As a fire service chaplain I have been exposed to extreme forms of crises most pastors never encounter. Frequently I have been called upon to minister to the victims of these tragedies as well as to the firefighters themselves.
To better equip myself for this unique ministry, I have attended several conferences dealing with trauma and stress. The first one I attended years ago was sponsored by the Michigan State Police Chaplain Corps. Dozens of police and fire service chaplains participated. The featured speaker was a psychologist affiliated with the University of Maryland and the International Critical Incident Stress Foundation. For two days he talked about techniques to alleviate the negative psychological impact of traumatic situations.
During a break, I enjoyed a personal conversation with this gentleman. He asked me several questions about my involvement in emergency service chaplaincy. When he learned that I did not simply hear about tragic events from firefighters, but was often present on scene, he told me, “I’m concerned about your mental health.” I suppose he had good reason to be. I am certainly not immune to the effects of trauma. However, I assured him that I regularly took the pressure and grief of what I experienced to the Lord in prayer. Through meditation on Scripture and reliance on God’s comfort and grace I found peace in times of stress. I shared with him such verses as I Pet. 5:7, “Casting all your care upon him for He careth for you,” and Phil. 4:7, “And the peace of God which passeth all understanding shall keep your hearts and minds through Christ Jesus our Lord.”
When the break ended, the instructor stood up in front of the group and related some of our conversation. Then he asked, “For how many of you does your faith orientation help you deal with stress in chaplaincy?” Everyone raised a hand. The psychologist seemed surprised. He paused, stroked his chin, and said, “This is a whole other aspect I am going to have to investigate.”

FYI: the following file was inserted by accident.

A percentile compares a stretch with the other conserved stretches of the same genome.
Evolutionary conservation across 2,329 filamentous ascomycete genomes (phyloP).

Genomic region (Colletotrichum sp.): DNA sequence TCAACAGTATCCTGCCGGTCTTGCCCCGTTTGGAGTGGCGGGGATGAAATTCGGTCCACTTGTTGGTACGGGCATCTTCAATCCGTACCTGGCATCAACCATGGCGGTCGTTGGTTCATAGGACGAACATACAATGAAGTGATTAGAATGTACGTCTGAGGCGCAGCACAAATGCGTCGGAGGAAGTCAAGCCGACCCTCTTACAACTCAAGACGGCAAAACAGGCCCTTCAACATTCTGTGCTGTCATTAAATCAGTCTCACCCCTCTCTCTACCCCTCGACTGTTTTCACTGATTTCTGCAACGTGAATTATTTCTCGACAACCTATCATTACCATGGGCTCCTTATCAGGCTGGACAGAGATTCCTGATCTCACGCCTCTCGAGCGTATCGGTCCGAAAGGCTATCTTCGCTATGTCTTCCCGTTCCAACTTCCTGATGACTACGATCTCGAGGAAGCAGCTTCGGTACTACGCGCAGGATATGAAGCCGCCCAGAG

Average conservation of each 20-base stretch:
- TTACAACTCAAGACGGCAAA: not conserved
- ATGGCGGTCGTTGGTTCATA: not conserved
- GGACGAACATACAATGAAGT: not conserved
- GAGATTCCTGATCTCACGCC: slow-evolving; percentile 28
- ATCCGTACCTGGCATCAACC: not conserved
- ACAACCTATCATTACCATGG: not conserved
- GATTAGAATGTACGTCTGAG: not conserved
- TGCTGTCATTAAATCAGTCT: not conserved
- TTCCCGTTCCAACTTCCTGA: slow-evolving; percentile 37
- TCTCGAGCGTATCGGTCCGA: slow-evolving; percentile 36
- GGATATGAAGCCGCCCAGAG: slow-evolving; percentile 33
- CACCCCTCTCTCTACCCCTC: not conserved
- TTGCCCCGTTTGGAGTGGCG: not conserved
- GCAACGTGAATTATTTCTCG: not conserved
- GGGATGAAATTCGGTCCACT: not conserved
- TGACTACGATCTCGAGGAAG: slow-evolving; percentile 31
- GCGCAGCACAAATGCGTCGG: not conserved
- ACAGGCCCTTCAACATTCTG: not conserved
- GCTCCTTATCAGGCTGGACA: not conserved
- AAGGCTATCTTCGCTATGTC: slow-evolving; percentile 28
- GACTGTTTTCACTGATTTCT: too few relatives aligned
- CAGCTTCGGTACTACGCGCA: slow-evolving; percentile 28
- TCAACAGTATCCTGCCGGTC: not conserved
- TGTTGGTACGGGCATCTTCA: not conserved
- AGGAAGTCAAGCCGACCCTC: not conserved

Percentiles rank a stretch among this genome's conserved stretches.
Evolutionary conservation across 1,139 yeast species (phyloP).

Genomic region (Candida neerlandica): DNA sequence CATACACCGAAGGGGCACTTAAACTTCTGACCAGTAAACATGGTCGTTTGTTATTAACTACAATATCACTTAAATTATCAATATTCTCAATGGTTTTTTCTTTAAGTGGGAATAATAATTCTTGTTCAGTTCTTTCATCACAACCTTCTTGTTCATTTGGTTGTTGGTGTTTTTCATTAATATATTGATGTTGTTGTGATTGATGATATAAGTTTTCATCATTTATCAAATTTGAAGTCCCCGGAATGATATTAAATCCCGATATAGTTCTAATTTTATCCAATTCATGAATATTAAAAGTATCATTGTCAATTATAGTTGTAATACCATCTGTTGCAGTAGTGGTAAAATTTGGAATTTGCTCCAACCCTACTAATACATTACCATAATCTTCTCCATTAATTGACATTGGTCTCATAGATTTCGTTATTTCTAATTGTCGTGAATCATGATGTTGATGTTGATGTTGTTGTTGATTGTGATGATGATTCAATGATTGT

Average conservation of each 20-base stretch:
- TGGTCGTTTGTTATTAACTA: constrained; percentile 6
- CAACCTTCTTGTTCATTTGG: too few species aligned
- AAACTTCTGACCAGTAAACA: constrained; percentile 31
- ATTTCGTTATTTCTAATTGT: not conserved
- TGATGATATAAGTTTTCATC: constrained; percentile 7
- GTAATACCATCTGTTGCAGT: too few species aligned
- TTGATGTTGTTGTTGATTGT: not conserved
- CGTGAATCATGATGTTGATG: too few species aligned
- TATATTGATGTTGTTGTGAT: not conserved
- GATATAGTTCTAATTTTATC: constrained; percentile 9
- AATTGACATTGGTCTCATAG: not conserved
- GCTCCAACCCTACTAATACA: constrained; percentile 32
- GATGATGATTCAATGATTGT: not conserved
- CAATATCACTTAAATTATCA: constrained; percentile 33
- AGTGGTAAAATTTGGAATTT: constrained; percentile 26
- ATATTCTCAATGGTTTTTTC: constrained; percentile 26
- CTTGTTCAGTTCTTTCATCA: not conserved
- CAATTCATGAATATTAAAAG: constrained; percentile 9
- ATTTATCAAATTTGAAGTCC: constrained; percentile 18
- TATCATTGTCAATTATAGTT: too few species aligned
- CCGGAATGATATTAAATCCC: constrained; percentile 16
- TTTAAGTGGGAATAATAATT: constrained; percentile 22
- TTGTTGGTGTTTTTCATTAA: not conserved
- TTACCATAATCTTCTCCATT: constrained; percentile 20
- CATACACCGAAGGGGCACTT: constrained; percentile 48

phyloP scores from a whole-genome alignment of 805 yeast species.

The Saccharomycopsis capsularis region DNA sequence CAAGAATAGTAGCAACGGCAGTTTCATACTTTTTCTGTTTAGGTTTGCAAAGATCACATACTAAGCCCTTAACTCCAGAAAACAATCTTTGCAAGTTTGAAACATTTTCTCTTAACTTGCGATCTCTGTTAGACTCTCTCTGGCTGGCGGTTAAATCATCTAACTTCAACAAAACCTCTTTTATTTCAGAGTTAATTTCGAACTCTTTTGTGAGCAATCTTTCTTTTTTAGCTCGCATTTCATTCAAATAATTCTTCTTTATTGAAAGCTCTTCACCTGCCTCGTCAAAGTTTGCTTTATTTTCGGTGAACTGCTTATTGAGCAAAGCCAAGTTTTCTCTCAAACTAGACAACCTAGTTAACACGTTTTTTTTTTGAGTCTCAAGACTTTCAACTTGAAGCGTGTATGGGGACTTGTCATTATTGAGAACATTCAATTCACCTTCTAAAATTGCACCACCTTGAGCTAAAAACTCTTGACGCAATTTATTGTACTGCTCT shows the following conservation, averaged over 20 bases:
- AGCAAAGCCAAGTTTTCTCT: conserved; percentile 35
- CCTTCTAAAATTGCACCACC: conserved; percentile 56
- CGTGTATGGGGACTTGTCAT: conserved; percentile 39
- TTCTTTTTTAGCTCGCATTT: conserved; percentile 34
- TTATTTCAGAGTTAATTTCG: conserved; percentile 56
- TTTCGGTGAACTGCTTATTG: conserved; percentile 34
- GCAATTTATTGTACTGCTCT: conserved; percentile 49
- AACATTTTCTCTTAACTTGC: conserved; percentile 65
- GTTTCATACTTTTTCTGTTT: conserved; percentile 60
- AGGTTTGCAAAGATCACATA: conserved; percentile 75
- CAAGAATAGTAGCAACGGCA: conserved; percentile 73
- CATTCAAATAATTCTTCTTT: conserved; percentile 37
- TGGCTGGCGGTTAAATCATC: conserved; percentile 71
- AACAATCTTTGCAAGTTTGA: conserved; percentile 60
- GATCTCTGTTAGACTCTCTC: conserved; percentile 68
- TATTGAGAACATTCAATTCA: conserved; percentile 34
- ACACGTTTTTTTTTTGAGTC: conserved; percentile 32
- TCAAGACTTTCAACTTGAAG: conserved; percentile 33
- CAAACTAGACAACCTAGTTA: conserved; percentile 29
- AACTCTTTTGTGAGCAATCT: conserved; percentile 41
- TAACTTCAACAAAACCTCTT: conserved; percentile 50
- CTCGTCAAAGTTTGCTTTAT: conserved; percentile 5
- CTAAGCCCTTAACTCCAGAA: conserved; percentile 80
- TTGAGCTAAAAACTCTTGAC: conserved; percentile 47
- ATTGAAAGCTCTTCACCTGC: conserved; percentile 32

A recent Dallas Morning News article addressing the problem of post-traumatic stress disorder in the military cited some disturbing information. Included was the fact that the Veterans Administration guidelines for dealing with PTSD make no mention of spirituality – this in spite of studies that show its profound effectiveness in helping PTSD sufferers. The article’s author, a physician, argued that veterans should be informed that spirituality can significantly help those negatively affected by trauma. The First Amendment may not allow prayer and the Bible to be required by the government, but it does not prohibit it being mentioned as a resource.
In I Sam. 30, David experienced a traumatic event. Upon returning from a military excursion, David and his men discovered their homes burned, and their families taken captive. The emotional response to this tragedy was so intense that David and his men “wept until they had no more power to weep” (I Sam. 30:4). Added to David’s shock and grief was the accusation that he was responsible for this disaster. His own men talked of executing him for his alleged culpability. Classic signs of what is called a “critical incident” were present: personal loss, distressing sights, contrasting details (expecting a welcome home only to find home burned), uncertainty, and the perception of personal blame. “David was greatly distressed,” but his response was to fortify himself with the resources available through his covenant relationship with God (I Sam. 30:6).
The biblical prescription for the Christian disquieted by the worst imaginable life situations is to hope in God. Even if inner impulses of grief reoccur long after the event, triggered by sights and sounds that call to memory the critical incident, the prescription is the same. “Cast thy burden upon the Lord and He shall sustain thee” (Ps. 55:22).
To the grieving, the fearful, and the traumatized, this “whole other aspect” demands investigation.